Some of the mass media in Egypt gave huge coverage to the anti-government demonstrations called upon by former parliamentarian Mohammed Abu-Hamid and journalist Tawfiq Okasheh in Egypt. Along with a few supporters of the old regime, they call for the ouster of Mohammed Morsi, the first elected civil president of Egypt. They are clearly of a counter-revolutionary nature.
The demonstrators included non-political groups, but they were used by the organisers to achieve certain political aims. Morsi’s decisions to push military chiefs into early retirement destroyed their arguments, which were in any case very weak.
In addition to the huge media coverage sponsored by the now dissolved National Party, the demonstrations were based on three things: First, support from members and backers of the previous regime; records of telephone calls and clandestine meetings have confirmed this to be the case. Second, links to security agencies and the heads of Egypt’s civil service. Third, appeals made to Egypt’s Coptic Christian community, scaremongering by using the threat of living under an Islamist government and president.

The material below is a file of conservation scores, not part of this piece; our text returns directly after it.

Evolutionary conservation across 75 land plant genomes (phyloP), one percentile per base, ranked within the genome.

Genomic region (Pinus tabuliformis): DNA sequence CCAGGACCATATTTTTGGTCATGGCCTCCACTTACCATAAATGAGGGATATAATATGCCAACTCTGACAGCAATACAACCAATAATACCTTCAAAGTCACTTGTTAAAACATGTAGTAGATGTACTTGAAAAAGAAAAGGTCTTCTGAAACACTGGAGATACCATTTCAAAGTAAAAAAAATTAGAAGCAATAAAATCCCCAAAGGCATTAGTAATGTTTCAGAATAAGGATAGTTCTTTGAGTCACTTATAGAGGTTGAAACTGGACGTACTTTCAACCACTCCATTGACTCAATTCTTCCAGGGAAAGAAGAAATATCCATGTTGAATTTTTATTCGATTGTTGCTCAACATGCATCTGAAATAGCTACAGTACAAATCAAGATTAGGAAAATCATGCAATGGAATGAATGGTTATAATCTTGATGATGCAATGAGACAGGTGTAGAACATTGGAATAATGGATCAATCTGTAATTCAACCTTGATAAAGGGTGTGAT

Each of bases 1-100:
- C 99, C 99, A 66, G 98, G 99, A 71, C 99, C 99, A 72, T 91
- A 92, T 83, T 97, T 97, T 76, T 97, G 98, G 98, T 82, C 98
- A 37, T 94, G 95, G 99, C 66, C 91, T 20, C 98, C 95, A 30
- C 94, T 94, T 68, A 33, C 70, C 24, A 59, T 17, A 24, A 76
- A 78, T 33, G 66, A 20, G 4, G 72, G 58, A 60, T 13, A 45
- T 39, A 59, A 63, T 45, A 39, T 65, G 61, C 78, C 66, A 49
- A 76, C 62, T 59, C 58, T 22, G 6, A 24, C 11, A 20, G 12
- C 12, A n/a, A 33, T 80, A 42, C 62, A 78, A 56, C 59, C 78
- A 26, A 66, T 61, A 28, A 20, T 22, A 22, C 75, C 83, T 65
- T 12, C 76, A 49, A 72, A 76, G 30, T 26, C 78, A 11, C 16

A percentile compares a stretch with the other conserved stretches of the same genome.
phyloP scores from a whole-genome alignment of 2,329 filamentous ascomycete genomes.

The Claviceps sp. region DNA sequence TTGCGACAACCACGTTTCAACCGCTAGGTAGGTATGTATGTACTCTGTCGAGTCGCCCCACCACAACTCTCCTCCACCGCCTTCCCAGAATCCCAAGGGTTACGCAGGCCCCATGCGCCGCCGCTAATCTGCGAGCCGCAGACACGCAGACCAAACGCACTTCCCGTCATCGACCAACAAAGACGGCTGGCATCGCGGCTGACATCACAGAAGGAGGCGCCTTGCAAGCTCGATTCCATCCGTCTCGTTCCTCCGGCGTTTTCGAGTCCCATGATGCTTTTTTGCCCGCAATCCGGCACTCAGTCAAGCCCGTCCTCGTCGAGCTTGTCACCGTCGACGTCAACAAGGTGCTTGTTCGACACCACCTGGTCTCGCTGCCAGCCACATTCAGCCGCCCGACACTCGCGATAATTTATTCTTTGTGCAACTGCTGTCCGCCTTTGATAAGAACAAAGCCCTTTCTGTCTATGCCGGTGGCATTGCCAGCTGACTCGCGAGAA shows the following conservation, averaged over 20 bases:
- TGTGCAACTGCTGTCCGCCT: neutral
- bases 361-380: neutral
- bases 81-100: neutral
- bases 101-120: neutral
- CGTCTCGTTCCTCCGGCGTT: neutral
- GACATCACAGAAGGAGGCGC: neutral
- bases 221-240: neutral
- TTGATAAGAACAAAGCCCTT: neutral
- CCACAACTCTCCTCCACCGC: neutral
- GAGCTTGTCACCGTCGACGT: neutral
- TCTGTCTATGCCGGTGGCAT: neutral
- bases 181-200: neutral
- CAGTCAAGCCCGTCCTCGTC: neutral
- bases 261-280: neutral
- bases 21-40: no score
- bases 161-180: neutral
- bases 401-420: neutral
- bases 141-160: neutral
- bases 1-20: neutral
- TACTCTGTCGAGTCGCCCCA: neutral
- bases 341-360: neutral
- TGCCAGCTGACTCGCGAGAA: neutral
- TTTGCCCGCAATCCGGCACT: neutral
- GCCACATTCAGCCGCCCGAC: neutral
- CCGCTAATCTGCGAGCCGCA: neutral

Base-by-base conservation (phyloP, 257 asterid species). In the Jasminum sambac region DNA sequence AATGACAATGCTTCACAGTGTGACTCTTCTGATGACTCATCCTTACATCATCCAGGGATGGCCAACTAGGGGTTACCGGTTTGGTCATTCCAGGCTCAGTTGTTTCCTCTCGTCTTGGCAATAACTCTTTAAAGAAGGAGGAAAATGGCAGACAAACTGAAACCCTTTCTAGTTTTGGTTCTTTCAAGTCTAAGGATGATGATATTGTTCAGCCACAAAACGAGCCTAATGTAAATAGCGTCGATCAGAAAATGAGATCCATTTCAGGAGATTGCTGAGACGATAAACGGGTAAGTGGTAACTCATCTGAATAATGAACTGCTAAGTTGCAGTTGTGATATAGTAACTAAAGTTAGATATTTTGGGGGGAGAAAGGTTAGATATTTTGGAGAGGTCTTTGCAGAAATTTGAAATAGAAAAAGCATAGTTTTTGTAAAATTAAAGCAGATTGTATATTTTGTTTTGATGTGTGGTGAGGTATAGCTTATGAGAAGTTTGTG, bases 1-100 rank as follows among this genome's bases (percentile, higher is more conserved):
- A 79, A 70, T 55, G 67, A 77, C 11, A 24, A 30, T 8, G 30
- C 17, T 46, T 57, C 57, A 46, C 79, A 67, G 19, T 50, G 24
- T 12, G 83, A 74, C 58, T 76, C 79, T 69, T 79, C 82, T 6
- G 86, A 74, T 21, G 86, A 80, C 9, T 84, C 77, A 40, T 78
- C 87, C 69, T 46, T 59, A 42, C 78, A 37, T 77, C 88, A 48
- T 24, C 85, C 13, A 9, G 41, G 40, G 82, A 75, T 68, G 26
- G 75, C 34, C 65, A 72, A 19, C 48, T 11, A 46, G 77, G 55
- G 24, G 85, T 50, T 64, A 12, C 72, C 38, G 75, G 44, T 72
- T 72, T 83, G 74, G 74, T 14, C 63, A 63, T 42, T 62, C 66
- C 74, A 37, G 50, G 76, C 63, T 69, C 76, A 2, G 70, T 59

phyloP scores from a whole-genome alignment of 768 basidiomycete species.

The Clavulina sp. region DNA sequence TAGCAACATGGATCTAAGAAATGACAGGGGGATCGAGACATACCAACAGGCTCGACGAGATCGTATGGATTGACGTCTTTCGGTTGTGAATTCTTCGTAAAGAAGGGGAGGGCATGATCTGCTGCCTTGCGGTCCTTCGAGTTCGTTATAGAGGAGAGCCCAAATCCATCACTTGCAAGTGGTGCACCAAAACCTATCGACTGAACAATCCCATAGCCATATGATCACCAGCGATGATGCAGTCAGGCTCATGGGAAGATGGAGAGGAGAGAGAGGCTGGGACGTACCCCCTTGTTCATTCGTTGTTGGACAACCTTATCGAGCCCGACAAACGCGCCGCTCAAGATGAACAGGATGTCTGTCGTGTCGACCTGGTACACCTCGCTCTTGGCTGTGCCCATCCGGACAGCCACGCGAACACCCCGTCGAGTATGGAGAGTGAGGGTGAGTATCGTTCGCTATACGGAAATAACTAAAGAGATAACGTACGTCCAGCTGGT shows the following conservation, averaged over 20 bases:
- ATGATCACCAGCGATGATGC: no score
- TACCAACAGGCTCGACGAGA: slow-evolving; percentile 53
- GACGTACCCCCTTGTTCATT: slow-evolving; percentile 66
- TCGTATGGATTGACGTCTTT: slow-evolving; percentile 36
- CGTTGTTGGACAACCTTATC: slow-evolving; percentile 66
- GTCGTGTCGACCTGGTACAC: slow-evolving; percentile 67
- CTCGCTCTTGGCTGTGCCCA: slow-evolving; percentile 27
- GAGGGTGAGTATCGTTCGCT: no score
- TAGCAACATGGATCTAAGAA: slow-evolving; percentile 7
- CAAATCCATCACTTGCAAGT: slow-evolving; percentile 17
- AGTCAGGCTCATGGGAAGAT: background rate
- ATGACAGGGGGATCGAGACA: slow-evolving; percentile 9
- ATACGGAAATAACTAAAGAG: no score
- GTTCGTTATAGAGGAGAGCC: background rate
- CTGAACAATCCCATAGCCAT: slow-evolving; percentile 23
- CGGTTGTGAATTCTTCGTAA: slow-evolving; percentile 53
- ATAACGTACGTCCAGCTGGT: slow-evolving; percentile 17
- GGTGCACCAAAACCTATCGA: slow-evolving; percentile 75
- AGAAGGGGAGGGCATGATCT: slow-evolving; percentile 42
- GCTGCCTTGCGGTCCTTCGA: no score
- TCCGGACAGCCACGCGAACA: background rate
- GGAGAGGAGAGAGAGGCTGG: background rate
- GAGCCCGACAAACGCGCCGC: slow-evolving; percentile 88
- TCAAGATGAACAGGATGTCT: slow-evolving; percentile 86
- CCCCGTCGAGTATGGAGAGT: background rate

The plans have been unsuccessful for a number of reasons, not the least of which is the withdrawal of political parties upon learning of the real objectives of the demonstrations. Also, the lack of genuine grassroots support and the ability to mobilise people without coercion by the security forces has reduced the number of expected participants. An old Arabic saying illustrates that “the hired mourner is not the same as the bereaved mother”; bribing people onto the streets is ineffective and does not represent real popular support.
Although some immigrant Copts and youths offered some support to the organisers of the demonstrations, the lack of any official church participation weakened Abu-Hamid’s plans to use sectarianism as a means to bring down President Morsi and his government.
For now, then, the counter-revolutionary movement appears to have stalled, but for how long?
The views expressed in this article belong to the author and do not necessarily reflect the editorial policy of Middle East Monitor.